This chamber originally housed the Court of Sessions (a Criminal Court) and the Superior Court. As the largest room in the building, the court room was occasionally used for large celebrations and meetings during the first half of the 19th century. An 1845 report from a meeting of the Young Women's Industry Association describes the room as "superbly decorated," noting that the drapery behind the baldachin was "of dark crimson and bright gold stars," and the alcove ceiling was "decorated with gold rays and clouds in a dark blue background."
The Board of Aldermen (renamed the City Council in 1938) used the room from 1875 until 1898, when it moved into the newly created Aldermanic Chamber (now the City Council Chamber) on the east side of the building. The room subsequently housed the Municipal Council of 29 and the Board of Estimate and Apportionment, which underwent several transformations, ultimately becoming the Board of Estimate. Consisting of the Mayor, Comptroller, President of the City Council, and Presidents of each of the five boroughs, the Board of Estimate had a wide range of powers, including approval of the City's expense and capital budgets.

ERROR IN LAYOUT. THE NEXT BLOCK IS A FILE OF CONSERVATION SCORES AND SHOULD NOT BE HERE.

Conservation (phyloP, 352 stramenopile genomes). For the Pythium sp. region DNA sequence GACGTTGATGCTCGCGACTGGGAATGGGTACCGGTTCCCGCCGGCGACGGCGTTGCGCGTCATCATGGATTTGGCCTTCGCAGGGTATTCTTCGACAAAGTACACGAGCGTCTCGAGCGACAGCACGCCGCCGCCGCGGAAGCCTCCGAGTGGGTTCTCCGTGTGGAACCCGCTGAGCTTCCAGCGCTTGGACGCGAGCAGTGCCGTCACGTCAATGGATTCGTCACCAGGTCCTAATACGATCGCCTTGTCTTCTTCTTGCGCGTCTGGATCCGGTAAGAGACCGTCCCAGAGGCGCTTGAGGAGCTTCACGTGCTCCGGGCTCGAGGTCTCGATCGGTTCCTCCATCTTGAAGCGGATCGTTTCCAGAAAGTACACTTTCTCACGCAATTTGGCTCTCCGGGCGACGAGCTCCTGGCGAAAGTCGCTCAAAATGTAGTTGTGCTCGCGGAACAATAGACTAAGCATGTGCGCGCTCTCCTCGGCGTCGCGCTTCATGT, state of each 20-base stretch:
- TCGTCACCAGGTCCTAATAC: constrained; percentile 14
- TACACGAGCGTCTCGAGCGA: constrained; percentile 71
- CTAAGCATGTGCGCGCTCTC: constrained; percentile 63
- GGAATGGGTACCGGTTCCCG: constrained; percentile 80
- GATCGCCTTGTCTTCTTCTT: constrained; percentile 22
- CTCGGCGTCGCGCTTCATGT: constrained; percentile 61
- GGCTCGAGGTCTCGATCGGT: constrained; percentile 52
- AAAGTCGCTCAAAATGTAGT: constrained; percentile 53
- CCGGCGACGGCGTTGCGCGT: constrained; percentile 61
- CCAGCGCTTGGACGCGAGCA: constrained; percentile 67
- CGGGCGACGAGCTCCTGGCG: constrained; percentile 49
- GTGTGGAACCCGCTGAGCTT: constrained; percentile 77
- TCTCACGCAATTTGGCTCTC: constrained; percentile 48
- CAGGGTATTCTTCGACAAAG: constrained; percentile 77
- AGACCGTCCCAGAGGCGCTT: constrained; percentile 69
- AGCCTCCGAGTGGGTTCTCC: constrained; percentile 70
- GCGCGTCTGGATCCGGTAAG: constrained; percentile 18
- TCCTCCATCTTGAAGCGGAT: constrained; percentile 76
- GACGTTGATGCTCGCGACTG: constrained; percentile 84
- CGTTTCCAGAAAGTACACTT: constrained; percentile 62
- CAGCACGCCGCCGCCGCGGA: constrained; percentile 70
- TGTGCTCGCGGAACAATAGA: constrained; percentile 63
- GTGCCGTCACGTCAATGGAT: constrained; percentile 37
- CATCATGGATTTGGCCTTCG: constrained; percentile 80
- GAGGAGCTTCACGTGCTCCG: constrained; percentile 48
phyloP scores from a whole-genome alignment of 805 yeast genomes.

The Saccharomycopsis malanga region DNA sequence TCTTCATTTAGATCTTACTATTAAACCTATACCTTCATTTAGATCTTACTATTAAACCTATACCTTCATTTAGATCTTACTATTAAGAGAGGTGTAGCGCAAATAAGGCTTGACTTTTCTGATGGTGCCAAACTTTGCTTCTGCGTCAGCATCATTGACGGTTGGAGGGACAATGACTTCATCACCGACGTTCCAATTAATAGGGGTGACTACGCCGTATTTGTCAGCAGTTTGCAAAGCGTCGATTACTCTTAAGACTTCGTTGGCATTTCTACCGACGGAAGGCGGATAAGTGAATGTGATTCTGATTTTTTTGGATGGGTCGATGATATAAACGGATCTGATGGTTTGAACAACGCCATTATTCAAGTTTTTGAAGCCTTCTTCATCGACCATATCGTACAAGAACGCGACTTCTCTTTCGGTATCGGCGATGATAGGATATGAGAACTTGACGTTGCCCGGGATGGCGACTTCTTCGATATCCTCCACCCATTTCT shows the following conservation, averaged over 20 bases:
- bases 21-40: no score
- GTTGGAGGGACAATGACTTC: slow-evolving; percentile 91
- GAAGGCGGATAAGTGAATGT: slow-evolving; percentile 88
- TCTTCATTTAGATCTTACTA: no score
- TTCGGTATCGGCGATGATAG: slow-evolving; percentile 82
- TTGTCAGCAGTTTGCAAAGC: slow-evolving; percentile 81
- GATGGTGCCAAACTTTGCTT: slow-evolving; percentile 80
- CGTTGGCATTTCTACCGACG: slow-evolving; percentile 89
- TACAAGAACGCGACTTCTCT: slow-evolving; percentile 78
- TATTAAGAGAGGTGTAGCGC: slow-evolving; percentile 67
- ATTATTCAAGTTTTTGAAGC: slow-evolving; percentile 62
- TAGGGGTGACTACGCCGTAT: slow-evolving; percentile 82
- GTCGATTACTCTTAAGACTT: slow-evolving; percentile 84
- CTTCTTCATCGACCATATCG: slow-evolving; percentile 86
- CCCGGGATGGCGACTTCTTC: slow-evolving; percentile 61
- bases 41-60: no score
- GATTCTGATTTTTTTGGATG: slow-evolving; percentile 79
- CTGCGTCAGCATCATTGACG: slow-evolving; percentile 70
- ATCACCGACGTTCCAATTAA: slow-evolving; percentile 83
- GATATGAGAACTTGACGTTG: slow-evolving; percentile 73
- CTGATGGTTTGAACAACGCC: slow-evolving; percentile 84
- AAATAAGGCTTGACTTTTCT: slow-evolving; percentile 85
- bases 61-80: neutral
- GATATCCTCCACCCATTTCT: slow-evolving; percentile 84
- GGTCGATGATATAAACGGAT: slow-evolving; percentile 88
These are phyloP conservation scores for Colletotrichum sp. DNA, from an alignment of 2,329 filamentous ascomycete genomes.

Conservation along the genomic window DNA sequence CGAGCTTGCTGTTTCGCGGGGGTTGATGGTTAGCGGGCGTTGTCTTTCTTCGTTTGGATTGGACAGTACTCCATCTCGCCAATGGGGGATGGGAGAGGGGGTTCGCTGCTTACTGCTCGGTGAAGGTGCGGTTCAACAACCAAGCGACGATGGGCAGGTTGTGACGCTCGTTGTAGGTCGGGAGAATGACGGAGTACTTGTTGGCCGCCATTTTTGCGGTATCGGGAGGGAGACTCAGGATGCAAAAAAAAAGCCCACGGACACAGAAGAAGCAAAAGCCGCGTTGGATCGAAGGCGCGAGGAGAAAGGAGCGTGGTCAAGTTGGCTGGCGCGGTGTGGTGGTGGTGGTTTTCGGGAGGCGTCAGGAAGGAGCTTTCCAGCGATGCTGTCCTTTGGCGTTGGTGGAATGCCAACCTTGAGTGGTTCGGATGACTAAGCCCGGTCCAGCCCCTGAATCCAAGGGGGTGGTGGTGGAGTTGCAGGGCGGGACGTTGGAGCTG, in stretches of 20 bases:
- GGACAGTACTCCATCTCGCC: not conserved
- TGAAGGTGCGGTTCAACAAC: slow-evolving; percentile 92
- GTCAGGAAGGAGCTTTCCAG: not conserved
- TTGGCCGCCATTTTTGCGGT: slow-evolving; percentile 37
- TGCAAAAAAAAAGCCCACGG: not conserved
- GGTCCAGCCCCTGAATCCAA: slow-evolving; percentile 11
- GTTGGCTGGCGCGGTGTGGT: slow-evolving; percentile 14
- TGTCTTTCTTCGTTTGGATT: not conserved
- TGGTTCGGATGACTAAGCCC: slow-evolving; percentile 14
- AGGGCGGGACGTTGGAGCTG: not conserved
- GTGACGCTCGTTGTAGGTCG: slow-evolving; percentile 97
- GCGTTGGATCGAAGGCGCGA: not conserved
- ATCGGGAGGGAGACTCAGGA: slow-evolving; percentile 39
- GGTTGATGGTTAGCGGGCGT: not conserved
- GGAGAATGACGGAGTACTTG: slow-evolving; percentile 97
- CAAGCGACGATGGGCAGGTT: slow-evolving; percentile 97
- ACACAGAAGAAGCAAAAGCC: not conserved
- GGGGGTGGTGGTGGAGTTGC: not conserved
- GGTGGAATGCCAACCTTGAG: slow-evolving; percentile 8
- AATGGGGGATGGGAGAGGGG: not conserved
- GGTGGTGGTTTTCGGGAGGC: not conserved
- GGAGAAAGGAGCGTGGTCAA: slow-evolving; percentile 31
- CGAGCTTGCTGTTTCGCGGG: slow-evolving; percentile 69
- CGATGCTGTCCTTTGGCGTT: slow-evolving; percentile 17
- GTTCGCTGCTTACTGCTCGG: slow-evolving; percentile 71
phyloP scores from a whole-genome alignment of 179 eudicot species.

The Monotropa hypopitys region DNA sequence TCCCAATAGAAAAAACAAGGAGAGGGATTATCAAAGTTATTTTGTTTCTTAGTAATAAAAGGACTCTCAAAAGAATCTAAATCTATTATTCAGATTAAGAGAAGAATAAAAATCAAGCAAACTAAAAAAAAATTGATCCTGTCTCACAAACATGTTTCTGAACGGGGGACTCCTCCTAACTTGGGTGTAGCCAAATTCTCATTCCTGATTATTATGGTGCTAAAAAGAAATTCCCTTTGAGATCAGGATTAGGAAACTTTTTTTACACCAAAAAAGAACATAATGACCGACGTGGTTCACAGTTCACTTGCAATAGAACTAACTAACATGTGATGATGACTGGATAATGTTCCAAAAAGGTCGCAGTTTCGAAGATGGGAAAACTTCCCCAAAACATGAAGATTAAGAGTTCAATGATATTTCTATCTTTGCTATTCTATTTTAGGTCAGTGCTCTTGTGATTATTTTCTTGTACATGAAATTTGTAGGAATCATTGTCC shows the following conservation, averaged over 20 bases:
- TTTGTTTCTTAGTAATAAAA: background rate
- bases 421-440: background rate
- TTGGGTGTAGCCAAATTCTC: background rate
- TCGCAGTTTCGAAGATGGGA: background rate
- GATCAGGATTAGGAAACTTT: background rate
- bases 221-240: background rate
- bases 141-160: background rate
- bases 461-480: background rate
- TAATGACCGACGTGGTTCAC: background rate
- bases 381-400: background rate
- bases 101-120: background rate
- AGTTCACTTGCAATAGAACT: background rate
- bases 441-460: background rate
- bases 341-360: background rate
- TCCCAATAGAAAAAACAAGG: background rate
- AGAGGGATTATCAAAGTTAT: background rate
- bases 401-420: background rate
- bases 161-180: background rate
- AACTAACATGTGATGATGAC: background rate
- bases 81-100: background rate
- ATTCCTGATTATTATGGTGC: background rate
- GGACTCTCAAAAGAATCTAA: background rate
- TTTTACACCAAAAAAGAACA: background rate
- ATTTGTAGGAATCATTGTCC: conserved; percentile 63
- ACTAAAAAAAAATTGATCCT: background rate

In 1912-1913, the room was renovated by architect Grosvenor Atterbury. He installed a cork floor, replastered the ceiling, repainted the room ivory, and added a deep red canopy and wall hangings behind the Mayor's chair. Atterbury also installed long wooden benches that referenced the chamber's past as a court room. These benches currently line the hallways throughout City Hall.
In 1990, the Board of Estimate was abolished, and the chamber was used for public hearings and ceremonies. In 2002, Mayor Michael R. Bloomberg turned the chamber into an open-plan work space known as the Bullpen, where he worked surrounded by his staff.
In 2008, much-needed repairs were made, including the reinforcement of cracked wooden trusses supporting the roof, the upgrade of life-safety systems, and the installation of additional lighting.